Bosnia and Herzegovina
One of many advantages of traveling to Croatia is its proximity to many important sites in neighboring countries that are so easy to reach. High on the list is magical Bosnia and Herzegovina, the heart of the Western Balkans.
Bosnia covers the north and center of the country with its name probably derived from ‘bosana’, an old Indo-European word meaning water.
Much of Bosnia and Herzegovina are mountainous. The long chain of the Southern Alps – the Dinaric Alps – stretches from northwest Slovenia through the heart of Bosnia and Herzegovina and into Montenegro, and finishes in the Prokletija Mountains on the Albanian border.
Herzegovina hosts the highest and wildest part of this mountain range, which for centuries provided the population protection from Roman invaders, and which slowed the Ottoman conquest of Bosnia. The central belt of Bosnia has both rocky mountains and green, rolling hills covered with conifer forests and lined with countless freshwater streams and rivers.
Good to know
Bosnia and Herzegovina
Bosnian, Croatian and Serbian
The Bosnian Convertible Mark
Being in Mostar lets you experience the sights, sounds, and tastes of the ancient Ottoman Empire while still being in a European city. The beauty of its architecture and its picturesque setting along the banks of the colorful Neretva River are compelling. The crown jewel of Mostar is its 500-year-old world-famous bridge – Stari Most. Commissioned by the most famous Turkish Great Sultan of the Ottoman Empire Suleiman the Magnificent in 1557, it took the designer Mimar Hayruddin 9 years to complete. It’s entirely made of local stone known as “tenelija”. During the 1990’s war in Bosnia Herzegovina, the bridge was destroyed and reconstructed afterward. While in Mostar you may sometimes see local divers who jump off Stari Most. As you walk through the fascinating Old Town, Old Bazaar, the Turkish House and the many stunning mosques which have stood in this city for hundreds of years, you will understand what makes Mostar so unforgettable. The markets are a great place to find many outstanding Turkish handicrafts – coffee and tea sets, copperwork, rugs, slippers, and even traditional fez hats. The culinary delights of Mostar are Bosnian – burek (meat or cheese-filled pastry) or ćevapčići (the typical everyday meal of grilled minced meat with lots of different spices served with pita and onion).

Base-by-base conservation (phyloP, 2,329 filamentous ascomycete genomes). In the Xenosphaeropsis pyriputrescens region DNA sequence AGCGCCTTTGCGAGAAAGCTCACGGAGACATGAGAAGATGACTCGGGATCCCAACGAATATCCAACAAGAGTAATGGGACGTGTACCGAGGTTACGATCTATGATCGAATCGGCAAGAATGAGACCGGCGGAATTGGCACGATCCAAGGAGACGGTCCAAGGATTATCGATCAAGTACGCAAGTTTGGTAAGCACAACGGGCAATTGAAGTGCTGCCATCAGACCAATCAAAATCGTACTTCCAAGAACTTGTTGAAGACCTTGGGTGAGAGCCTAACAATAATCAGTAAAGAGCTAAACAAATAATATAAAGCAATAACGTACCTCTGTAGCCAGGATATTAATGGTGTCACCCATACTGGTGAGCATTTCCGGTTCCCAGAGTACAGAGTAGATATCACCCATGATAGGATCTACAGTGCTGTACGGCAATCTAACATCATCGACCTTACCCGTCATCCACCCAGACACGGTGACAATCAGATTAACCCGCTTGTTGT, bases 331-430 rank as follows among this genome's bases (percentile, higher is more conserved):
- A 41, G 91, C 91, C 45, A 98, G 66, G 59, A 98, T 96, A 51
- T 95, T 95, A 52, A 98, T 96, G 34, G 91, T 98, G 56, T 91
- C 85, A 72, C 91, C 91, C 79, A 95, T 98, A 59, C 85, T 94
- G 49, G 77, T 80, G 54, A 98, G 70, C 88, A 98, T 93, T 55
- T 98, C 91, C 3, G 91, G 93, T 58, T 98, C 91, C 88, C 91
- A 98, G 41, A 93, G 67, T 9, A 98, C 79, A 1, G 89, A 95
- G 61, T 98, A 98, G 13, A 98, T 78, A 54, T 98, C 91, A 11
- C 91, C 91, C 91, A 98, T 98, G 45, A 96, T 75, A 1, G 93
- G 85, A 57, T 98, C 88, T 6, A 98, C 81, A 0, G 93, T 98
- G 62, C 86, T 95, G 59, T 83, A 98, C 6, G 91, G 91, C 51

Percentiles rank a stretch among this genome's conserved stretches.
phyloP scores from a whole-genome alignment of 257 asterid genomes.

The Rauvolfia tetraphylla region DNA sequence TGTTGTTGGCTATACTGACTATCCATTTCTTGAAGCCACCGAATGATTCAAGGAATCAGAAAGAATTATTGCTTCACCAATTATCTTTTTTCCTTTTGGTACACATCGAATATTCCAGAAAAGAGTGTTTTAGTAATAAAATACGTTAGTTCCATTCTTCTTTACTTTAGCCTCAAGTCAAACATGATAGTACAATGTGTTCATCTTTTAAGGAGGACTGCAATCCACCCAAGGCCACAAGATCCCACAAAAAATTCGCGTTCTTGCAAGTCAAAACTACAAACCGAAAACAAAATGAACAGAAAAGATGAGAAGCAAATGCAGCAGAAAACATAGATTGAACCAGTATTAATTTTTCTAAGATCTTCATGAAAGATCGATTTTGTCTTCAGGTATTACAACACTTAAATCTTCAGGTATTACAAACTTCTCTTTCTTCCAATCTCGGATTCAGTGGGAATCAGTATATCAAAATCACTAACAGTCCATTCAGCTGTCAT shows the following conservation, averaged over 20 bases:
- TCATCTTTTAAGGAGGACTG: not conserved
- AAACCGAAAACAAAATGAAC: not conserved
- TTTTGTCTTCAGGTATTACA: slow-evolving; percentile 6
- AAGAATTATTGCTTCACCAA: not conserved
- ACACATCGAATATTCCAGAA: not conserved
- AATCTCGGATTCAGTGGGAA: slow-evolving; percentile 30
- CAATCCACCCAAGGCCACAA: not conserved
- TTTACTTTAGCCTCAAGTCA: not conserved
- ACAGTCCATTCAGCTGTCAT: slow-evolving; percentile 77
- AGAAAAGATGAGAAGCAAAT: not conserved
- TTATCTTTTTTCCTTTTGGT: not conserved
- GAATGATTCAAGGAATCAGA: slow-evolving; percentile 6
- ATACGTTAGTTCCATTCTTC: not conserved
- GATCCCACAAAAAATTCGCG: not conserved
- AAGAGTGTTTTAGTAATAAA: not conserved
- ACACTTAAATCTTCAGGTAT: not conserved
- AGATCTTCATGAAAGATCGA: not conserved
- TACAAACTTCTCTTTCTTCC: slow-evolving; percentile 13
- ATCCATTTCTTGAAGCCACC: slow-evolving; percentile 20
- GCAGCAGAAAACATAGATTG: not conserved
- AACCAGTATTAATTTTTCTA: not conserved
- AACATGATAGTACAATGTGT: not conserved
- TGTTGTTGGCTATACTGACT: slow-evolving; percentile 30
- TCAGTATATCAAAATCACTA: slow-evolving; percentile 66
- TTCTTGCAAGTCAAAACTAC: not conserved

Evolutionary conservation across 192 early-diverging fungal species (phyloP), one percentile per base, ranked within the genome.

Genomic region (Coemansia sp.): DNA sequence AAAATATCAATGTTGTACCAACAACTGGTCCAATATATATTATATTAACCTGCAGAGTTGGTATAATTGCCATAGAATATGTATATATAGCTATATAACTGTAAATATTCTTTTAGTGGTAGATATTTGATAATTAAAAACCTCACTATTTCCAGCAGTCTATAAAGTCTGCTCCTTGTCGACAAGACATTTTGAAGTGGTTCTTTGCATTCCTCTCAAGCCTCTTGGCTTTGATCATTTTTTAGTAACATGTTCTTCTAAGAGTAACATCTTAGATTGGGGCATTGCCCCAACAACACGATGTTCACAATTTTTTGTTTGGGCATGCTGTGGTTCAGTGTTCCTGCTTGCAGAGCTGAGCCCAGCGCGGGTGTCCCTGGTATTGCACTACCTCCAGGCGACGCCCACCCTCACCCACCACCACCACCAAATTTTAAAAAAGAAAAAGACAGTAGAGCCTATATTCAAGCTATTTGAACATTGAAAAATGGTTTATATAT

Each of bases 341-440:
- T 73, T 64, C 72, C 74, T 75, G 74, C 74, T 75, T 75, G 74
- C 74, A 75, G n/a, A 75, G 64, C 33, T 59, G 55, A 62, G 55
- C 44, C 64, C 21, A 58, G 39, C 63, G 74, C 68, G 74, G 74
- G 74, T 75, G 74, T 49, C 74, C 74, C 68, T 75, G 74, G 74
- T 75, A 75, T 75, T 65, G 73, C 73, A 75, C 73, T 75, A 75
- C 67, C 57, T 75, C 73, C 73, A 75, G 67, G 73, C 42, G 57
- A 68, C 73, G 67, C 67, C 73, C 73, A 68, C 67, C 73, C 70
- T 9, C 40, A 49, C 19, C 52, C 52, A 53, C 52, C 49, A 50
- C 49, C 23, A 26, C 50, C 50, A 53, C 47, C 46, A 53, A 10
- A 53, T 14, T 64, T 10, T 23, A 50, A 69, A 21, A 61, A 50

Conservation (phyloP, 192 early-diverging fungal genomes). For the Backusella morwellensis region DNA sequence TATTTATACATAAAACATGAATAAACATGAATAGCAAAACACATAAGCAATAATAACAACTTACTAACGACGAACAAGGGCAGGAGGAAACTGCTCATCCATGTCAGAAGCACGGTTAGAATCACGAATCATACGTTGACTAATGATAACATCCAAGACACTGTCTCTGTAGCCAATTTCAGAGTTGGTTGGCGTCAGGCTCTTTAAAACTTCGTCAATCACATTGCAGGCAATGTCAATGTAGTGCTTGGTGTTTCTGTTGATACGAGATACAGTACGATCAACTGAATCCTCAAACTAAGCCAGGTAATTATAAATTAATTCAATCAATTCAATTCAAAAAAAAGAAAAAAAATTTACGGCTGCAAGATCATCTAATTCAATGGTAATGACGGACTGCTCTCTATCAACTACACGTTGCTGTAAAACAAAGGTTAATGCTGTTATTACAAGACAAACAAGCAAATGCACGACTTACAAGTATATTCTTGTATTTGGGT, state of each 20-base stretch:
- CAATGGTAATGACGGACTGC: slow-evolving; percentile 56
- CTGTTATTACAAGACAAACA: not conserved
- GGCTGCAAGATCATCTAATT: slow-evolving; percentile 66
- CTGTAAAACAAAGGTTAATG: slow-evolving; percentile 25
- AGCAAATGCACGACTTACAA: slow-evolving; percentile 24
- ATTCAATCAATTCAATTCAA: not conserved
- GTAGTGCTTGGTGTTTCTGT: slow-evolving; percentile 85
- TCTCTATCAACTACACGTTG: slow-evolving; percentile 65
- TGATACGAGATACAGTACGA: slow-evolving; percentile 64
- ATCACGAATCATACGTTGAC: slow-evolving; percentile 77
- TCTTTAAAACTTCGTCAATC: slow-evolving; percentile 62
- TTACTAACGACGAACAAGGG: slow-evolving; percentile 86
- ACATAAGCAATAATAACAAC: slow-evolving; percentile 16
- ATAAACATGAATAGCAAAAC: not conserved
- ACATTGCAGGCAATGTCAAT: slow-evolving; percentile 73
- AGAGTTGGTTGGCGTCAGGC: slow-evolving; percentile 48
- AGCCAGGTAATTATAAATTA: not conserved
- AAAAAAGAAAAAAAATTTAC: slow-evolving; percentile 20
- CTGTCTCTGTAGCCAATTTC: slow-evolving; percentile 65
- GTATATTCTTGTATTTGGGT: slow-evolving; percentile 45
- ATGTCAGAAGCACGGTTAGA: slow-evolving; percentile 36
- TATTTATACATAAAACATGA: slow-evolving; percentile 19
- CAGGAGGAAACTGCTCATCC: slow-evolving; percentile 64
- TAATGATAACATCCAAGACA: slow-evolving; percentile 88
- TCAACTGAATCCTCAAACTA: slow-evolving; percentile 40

Međugorje is the place of apparition of the Virgin Mary in 1981. The once sleepy village has been transformed into one of the most important Catholic destinations in the world, with more than 1 million pilgrims making the journey each year.
The town itself is located in the Herzegovina region of Bosnia and Herzegovina, around 25 km (16 mi) southwest of Mostar and close to the border of Croatia.
Sarajevo is the capital and the largest city of Bosnia and Herzegovina. Here you can find traces of the Neolithic Butmir Culture, Illyrians, Romans, Slavs, the Ottoman and Austro-Hungarian Empires, the Kingdom of Yugoslavia and the Socialistic Federal Republic of Yugoslavia.
Over the past 100 years, Sarajevo has found itself a member of six different states and has witnessed the Sarajevo Assassination that led to WWI, the First and Second World Wars, the XIV Winter Olympic Games and sadly, the longest-running siege of any town in modern history.
Sarajevo is one of those rare cities where, during a ten-minute walk, you can see places of worship for the world’s most important monotheistic religions: Orthodox and Catholic churches, synagogues and mosques. All of these traditions have given Sarajevo a specific aroma and a particular cultural mix.